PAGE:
Tuesday, October 9, 2007

It's Time to End the Grocery Tax


By Senator Jay Paul Gumm of Durant

Hello again, everybody! In some cases, it takes years of effort to get a good idea all the way through the Legislature. The back-to-school sales tax holiday was one of those good ideas.

Now, a new battle is looming: the effort to remove state sales taxes on groceries. It is morally wrong to tax food for families. It is even more wrong given the fact that the sales tax on groceries puts a heavier burden on middle- and lower-income families than on anyone else.

The wealthy and the not-so-wealthy all have to pay the same dollar amount on the food they need to keep their family alive. The reason the grocery tax is unfair to middle- and lower-income Oklahomans is because paying the tax costs them a greater percentage of their income.

Middle- and lower-income families also spend a greater percentage of their income on necessities like groceries than the wealthy. That creates for most Oklahoma families a “double-whammy.”

Removing the state’s sales tax on groceries will help level the playing field, ensuring no one is asked to carry more than their share of the burden of funding state government. For me, it is a matter of simple fairness.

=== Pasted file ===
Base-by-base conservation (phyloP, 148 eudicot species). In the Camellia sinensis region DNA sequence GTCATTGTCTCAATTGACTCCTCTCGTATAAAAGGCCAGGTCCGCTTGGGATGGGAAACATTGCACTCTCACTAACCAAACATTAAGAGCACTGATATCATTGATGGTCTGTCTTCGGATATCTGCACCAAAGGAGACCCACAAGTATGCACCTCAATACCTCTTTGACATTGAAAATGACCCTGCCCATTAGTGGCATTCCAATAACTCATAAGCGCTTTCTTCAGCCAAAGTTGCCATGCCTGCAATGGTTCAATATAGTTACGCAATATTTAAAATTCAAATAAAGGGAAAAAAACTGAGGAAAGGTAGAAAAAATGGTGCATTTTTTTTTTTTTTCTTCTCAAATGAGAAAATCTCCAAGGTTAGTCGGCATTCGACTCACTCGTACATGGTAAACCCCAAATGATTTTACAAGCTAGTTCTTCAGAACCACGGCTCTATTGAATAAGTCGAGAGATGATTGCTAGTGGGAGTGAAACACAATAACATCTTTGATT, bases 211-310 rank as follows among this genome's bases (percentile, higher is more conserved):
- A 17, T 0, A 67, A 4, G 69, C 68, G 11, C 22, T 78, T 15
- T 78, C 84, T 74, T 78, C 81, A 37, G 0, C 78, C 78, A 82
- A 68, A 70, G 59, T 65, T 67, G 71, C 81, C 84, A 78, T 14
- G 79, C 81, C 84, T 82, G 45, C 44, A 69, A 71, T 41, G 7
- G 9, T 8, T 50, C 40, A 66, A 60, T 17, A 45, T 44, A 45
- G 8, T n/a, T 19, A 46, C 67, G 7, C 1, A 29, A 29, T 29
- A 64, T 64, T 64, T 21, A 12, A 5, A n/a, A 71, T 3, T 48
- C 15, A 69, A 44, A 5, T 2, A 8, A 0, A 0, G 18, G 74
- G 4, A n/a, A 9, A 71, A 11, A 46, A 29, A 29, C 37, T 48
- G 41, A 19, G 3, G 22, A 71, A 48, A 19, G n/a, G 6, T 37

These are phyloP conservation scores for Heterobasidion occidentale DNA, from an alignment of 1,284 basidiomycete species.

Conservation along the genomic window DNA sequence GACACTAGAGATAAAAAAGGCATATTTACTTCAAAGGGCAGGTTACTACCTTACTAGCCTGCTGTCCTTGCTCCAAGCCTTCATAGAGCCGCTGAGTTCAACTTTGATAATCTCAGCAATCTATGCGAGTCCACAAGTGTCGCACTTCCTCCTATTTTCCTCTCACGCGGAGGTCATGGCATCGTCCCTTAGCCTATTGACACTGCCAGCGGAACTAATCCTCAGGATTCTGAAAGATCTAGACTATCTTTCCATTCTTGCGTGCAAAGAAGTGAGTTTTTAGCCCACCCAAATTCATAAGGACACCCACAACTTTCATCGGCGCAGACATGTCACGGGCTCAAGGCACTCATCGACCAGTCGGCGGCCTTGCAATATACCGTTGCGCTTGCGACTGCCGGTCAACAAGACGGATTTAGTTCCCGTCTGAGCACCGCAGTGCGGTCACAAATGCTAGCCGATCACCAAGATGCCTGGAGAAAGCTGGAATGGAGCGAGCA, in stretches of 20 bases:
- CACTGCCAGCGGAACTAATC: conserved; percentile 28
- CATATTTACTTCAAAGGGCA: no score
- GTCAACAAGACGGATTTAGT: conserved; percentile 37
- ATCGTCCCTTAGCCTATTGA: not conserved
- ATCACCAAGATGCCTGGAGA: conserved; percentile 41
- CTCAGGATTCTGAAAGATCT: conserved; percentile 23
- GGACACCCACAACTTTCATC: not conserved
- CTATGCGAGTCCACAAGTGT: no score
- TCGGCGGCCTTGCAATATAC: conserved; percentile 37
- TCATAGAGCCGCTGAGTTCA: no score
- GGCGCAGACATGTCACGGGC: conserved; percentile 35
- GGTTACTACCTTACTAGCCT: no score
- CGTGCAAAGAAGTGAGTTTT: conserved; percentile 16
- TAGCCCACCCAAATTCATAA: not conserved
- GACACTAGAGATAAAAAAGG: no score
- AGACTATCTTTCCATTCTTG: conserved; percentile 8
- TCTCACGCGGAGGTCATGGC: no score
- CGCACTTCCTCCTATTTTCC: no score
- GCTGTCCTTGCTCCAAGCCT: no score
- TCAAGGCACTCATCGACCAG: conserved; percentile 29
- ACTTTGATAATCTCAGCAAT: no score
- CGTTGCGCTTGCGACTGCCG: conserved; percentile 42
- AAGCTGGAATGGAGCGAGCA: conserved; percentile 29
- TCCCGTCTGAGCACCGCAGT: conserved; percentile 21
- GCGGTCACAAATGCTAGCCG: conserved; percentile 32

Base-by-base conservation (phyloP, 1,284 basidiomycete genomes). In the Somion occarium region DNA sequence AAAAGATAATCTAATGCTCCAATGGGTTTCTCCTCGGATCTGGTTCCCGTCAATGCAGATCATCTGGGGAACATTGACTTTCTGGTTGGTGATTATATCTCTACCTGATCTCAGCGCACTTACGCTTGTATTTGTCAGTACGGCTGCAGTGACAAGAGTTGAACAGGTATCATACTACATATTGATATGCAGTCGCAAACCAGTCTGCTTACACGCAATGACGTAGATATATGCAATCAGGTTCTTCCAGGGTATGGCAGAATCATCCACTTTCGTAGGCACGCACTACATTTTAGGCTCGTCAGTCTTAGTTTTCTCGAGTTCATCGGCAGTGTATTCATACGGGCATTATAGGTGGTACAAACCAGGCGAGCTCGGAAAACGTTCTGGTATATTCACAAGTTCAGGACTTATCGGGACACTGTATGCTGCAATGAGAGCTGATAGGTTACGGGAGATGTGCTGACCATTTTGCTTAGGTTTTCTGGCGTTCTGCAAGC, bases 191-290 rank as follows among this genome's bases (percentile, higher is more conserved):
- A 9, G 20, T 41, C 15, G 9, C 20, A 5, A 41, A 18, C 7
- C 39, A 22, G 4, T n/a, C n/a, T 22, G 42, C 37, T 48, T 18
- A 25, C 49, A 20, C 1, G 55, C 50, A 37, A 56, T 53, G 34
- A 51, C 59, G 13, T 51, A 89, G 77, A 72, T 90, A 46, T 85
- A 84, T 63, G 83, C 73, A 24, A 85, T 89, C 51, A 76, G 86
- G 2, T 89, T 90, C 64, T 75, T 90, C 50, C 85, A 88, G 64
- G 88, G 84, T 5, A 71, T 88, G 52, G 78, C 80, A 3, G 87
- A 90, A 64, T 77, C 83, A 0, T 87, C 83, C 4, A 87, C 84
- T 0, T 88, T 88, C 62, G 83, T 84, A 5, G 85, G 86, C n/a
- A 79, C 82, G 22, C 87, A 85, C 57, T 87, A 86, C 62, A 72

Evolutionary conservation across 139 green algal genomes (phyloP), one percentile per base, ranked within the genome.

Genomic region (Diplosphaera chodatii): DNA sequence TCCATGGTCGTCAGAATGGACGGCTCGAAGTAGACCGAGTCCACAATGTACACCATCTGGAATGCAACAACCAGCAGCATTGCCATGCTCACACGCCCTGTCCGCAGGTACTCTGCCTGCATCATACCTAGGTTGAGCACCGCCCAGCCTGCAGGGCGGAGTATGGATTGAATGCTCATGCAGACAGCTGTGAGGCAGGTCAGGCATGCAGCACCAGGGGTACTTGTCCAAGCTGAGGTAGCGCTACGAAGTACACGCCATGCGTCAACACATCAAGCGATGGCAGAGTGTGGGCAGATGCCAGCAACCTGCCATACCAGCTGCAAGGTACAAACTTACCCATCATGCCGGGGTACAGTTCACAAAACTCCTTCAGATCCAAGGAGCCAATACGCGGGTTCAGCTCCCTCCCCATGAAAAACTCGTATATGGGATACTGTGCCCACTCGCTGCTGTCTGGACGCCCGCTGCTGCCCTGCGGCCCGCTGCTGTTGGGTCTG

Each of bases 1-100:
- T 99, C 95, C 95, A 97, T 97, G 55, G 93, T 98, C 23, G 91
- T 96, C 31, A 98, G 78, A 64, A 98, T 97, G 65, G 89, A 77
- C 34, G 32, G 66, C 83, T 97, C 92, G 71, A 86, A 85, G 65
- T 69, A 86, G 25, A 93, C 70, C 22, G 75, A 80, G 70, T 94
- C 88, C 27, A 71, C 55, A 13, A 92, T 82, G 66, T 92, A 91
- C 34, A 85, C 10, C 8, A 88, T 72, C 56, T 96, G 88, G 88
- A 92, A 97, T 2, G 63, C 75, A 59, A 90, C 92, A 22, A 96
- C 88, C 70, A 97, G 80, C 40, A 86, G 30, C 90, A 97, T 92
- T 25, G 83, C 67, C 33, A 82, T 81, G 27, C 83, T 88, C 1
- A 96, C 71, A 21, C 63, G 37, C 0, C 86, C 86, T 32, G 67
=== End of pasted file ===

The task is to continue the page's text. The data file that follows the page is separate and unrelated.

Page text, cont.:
This ought to be the most popular of tax cuts – one you see whenever you buy food for your family; but it faces an uncertain future. A strange alliance doomed it in years past; that alliance will again join forces to keep you paying the state sales tax on bread and milk.

There are some who don’t think we should cut any tax at all. Naturally, they oppose removing the state sales tax on groceries. Still, there aren’t enough of them to kill it by themselves.

They team up with those who believe the first tax we should reduce or repeal is the income tax. Reducing the income tax alone is not a bad idea – until you look at the numbers.

The wealthiest among us would unfairly benefit more by reducing the state income tax. Here’s how reducing the income tax instead of the sales tax on groceries will widen the divide between the wealthy and the not-so-wealthy.

Reducing the state income tax by one percent would cut taxes by $10,000 for someone making a million dollars a year. A family getting by on $20,000 would save only $200. That’s terribly unfair.

Now, let’s look at the grocery tax. Say a family has to spend $500 a month at the grocery store. Over the course of a year, every family – wealthy or not-so-wealthy – would save $270. That’s fair, and helps those who need it most.

If we are going to cut taxes, let’s cut one that will make a real difference in the budgets of real families. The state grocery tax needs to end, and it needs to end now.

Thanks again for reading the “Senate Minute,” have a great week, and may God bless you all.

2 comments:

Redstater said...

Excellent proposal Senator Gumm, We moved to Oklahoma from Colorado (where they have NO tax on groceries) and was shocked. If people really want to do something to help the average person or the poor... your proposal is it.
-red

Zena said...

EXCEllent idea. I'm behind you all the way. These rich people who call themselves 'Christians' should put up or shut up. May justice reign thru the land! Thank you for true leadership.